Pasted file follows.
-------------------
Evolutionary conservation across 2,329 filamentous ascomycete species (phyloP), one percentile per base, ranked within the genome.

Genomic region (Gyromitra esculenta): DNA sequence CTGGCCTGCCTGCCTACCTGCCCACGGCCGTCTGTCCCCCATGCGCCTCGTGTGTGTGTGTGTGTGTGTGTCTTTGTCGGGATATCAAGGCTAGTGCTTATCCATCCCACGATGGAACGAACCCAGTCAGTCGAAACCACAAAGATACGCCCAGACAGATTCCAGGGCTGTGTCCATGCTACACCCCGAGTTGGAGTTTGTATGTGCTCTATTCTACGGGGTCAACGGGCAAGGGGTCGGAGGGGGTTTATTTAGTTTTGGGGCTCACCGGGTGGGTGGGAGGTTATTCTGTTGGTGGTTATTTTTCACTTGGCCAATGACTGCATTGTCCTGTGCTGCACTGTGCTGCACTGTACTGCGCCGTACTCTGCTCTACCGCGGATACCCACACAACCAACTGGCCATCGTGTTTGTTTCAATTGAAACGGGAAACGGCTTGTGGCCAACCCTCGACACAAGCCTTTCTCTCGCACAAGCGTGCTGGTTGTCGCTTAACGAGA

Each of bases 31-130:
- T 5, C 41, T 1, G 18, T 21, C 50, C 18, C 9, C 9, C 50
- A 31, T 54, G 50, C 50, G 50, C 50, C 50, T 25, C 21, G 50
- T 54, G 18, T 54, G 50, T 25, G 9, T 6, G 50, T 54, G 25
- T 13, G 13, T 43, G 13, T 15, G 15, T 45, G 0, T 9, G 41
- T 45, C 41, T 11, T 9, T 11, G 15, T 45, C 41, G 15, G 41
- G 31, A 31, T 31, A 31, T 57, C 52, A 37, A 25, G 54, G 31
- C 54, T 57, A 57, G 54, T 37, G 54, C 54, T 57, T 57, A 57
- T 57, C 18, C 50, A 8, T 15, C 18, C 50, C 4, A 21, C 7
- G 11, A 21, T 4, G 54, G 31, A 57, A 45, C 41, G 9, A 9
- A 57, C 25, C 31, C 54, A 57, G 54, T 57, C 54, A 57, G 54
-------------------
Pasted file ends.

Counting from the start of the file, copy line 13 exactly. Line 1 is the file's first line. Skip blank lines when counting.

- A 57, C 25, C 31, C 54, A 57, G 54, T 57, C 54, A 57, G 54